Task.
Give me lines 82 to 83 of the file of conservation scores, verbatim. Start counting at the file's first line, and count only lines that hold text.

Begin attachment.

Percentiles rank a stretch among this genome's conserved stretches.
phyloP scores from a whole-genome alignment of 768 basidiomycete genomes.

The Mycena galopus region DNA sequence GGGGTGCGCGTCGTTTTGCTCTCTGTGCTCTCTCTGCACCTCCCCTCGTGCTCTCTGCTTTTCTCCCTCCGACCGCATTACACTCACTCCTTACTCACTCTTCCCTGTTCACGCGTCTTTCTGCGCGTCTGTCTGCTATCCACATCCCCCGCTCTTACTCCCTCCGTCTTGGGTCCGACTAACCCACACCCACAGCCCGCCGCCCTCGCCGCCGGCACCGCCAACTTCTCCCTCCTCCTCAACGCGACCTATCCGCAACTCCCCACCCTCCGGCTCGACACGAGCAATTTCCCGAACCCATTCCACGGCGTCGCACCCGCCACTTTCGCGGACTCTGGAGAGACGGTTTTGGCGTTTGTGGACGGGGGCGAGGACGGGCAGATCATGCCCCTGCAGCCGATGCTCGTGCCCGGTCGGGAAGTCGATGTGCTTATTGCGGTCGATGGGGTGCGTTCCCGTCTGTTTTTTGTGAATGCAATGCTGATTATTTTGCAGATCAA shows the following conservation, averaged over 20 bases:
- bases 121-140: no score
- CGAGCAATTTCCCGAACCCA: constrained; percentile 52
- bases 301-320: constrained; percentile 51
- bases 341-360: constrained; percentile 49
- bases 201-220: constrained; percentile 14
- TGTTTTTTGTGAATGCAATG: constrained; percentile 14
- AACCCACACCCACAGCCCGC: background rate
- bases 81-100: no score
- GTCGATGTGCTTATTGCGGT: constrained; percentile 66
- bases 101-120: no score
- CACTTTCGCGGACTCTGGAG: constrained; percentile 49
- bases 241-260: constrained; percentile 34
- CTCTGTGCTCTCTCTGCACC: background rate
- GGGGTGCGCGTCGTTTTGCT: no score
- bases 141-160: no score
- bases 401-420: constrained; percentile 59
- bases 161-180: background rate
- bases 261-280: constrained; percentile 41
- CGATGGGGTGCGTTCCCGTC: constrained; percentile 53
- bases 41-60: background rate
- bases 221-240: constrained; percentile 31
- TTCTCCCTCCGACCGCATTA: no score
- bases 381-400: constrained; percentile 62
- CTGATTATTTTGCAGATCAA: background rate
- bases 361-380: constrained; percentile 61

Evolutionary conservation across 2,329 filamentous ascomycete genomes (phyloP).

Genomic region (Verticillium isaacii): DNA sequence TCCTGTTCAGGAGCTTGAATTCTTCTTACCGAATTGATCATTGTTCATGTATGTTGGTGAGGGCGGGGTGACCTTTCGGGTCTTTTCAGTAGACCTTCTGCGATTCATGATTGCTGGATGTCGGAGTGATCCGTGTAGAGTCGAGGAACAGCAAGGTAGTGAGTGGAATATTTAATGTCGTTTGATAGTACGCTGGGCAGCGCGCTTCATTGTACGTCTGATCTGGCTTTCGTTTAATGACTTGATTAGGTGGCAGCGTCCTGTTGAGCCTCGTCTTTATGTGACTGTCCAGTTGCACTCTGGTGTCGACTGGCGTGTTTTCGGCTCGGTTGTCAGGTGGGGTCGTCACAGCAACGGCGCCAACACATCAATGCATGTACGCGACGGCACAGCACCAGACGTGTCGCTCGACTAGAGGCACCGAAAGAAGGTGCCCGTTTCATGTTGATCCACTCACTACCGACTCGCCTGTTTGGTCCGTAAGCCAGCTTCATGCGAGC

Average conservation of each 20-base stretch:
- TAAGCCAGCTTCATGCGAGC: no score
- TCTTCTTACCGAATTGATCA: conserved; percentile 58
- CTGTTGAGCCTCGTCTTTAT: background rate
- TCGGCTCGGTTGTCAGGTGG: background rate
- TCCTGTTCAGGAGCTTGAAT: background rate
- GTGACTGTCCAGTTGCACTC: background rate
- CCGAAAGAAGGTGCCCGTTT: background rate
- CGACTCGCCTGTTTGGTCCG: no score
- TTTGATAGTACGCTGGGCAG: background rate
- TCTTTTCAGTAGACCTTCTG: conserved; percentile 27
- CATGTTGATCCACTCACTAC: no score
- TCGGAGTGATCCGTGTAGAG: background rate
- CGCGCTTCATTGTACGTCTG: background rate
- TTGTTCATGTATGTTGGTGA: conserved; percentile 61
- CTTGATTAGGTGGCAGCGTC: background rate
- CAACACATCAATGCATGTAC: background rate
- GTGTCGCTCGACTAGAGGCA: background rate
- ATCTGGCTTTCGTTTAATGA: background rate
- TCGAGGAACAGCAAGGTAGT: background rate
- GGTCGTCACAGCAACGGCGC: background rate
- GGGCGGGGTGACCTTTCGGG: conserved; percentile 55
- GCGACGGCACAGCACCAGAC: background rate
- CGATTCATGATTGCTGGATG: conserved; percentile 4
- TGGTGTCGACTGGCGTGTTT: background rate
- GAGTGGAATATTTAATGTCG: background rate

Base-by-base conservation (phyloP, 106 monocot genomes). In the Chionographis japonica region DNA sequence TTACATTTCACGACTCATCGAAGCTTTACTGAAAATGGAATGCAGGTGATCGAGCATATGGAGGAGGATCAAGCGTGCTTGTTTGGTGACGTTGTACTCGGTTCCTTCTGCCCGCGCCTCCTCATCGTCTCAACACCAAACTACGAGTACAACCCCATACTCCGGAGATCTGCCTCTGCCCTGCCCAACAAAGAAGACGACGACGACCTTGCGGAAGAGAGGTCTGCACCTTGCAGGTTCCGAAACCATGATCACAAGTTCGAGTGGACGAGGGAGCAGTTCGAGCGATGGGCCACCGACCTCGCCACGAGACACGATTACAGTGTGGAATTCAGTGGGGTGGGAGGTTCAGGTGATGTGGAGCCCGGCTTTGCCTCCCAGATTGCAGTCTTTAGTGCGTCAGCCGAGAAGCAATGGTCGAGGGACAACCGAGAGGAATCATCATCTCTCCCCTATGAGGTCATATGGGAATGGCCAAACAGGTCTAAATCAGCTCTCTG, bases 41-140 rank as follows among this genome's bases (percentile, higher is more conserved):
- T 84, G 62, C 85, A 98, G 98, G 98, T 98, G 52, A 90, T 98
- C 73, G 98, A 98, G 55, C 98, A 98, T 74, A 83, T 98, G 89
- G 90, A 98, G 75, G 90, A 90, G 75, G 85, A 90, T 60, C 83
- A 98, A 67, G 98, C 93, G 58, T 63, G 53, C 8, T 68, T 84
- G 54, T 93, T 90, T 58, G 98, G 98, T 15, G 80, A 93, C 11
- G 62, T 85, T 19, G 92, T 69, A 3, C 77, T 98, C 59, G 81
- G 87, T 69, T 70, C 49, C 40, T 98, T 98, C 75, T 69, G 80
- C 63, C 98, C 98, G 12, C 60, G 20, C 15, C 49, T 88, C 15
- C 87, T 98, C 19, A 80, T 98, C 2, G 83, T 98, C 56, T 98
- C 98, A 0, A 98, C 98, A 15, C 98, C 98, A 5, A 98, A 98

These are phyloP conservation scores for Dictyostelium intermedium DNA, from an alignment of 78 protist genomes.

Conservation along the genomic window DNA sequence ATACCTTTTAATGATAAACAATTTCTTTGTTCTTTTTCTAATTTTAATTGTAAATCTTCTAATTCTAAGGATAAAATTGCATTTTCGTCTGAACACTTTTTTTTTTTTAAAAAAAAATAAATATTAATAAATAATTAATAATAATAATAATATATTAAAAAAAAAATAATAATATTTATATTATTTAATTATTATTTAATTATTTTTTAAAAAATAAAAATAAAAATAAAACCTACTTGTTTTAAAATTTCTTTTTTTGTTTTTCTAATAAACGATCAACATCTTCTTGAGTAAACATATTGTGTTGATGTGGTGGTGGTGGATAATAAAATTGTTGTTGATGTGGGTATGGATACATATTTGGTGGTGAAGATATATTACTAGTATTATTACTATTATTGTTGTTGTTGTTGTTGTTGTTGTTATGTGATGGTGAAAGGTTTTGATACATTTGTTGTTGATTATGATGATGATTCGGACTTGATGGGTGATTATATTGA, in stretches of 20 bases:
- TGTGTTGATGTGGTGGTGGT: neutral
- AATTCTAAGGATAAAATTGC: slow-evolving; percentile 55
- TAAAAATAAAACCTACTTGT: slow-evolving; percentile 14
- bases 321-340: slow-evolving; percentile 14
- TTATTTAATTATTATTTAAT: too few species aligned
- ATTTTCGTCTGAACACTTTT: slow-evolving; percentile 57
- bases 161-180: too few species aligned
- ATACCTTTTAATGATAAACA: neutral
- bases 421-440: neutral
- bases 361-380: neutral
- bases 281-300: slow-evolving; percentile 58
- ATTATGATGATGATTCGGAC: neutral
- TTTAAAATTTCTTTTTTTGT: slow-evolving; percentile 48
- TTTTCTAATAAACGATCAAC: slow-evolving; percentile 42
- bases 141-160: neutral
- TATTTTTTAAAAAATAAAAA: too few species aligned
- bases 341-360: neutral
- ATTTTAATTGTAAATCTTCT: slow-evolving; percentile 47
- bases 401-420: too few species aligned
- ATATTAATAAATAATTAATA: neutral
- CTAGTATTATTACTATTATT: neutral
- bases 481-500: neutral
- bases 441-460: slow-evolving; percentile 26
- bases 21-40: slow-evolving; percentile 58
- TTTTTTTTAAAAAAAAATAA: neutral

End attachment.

- TTTAAAATTTCTTTTTTTGT: slow-evolving; percentile 48
- TTTTCTAATAAACGATCAAC: slow-evolving; percentile 42